Wednesday, July 24, 2024
23.3 C
Los Angeles

How to assess a general-purpose AI model’s reliability before it’s deployed | MIT News

Foundation models are massive deep-learning models that...

El Salvador: Rights Violations Against Children in ‘State of Emergency’

El Salvador’s state of emergency, declared in...

Vietnam: New decree on cashless payments

On 15 May 2024, the Government officially...

Microsoft Secures Historic Carbon Removal Deal with Heirloom, Paving the Way for Gigaton-Scale Impact

AI/MLMicrosoft Secures Historic Carbon Removal Deal with Heirloom, Paving the Way for Gigaton-Scale Impact

Microsoft has entered into a multi-year agreement to purchase up to 315,000 metric tons of carbon dioxide removal from Heirloom, a prominent Direct Air Capture (DAC) company. This deal is one of the largest carbon dioxide removal agreements to date, representing a significant milestone in carbon removal technology.

The agreement follows Heirloom’s selection for the DAC Hub program by the US Department of Energy, which could provide up to $600 million in matching funding. Project Cypress, situated in southwestern Louisiana, was among the two hubs selected to receive the highest levels of funding.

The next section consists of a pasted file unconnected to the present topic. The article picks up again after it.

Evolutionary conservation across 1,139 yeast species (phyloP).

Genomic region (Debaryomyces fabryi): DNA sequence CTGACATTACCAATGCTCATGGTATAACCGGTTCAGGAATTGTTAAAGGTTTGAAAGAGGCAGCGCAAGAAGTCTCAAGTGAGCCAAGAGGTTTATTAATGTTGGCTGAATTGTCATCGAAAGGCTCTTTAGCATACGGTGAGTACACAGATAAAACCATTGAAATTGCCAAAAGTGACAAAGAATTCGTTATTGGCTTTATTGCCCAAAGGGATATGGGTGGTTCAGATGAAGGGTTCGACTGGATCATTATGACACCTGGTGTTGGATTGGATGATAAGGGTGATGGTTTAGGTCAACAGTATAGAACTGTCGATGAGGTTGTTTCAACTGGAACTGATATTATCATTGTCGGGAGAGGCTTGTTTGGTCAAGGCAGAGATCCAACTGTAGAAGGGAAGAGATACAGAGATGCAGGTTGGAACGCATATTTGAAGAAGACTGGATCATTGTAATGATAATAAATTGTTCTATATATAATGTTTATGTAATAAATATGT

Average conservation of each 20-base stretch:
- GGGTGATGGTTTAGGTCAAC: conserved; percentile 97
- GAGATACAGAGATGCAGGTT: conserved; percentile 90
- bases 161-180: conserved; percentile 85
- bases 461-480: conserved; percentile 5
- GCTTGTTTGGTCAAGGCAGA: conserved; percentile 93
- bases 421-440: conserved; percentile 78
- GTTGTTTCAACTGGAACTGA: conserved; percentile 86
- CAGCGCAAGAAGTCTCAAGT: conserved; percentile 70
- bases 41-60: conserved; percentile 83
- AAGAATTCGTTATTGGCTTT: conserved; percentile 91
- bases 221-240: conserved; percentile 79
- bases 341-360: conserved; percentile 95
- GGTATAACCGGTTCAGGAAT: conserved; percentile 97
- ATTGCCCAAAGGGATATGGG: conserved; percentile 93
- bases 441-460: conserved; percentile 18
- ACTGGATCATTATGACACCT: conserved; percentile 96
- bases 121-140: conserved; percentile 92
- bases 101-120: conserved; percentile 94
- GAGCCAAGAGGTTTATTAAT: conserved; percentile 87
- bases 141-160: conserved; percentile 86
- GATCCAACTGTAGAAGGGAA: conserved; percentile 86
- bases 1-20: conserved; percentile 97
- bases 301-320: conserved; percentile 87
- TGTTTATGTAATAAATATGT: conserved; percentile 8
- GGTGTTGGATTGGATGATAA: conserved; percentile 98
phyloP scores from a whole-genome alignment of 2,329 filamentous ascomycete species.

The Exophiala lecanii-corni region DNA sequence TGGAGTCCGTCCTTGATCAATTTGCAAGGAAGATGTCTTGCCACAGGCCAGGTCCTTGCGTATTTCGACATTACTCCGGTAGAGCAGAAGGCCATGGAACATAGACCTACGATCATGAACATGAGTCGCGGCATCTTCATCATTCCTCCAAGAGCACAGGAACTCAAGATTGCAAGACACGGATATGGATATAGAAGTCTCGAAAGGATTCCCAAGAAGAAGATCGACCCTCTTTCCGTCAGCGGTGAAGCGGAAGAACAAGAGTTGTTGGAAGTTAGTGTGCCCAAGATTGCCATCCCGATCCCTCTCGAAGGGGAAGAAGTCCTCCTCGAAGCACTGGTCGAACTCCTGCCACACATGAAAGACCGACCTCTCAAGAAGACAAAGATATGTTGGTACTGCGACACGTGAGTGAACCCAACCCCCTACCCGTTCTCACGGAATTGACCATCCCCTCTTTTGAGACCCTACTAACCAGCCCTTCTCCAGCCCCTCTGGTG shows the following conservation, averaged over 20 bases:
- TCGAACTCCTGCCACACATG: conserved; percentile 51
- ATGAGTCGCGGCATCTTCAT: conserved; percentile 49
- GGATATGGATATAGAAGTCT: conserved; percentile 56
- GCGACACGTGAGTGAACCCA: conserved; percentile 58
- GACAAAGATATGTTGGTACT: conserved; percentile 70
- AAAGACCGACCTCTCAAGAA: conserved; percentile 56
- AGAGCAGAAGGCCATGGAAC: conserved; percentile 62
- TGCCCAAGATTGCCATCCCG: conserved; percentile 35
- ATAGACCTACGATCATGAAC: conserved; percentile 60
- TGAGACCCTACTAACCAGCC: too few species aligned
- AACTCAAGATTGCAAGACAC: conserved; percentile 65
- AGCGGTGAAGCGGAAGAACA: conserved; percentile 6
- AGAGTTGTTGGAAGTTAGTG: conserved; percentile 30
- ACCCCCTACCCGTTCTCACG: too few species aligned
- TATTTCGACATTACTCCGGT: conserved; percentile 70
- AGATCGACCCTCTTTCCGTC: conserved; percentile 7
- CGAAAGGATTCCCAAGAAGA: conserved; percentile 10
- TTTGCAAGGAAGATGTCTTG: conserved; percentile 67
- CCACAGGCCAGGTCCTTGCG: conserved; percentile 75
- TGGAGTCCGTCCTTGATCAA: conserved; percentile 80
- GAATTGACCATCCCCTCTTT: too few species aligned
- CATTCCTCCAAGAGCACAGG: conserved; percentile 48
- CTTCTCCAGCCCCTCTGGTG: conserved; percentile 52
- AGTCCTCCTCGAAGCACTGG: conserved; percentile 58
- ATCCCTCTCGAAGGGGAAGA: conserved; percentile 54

Heirloom’s Direct Air Capture technology utilizes the natural properties of limestone to capture CO2 from the atmosphere and permanently store it in various ways, including in concrete. This technology is among the most cost-effective DAC solutions available and has the potential to scale up to handle gigaton-scale carbon removal.

This deal with Microsoft will enable Heirloom to fund the construction of new Direct Air Capture facilities and accelerate the growth of the carbon removal market. It also underscores Microsoft’s commitment to its goal of achieving carbon negativity by 2030 and its investments in various climate change mitigation technologies, including renewable energy and energy efficiency.

This agreement between Microsoft and Heirloom represents a substantial step forward in the fight against climate change. It demonstrates corporate willingness to invest in carbon removal and provides crucial support for the advancement of this emerging technology.

By FCCT Editorial Team

Disclaimer: The views expressed in this article are independent views solely of the author(s) expressed in their private capacity.

Check out our other content


Check out other tags:

Most Popular Articles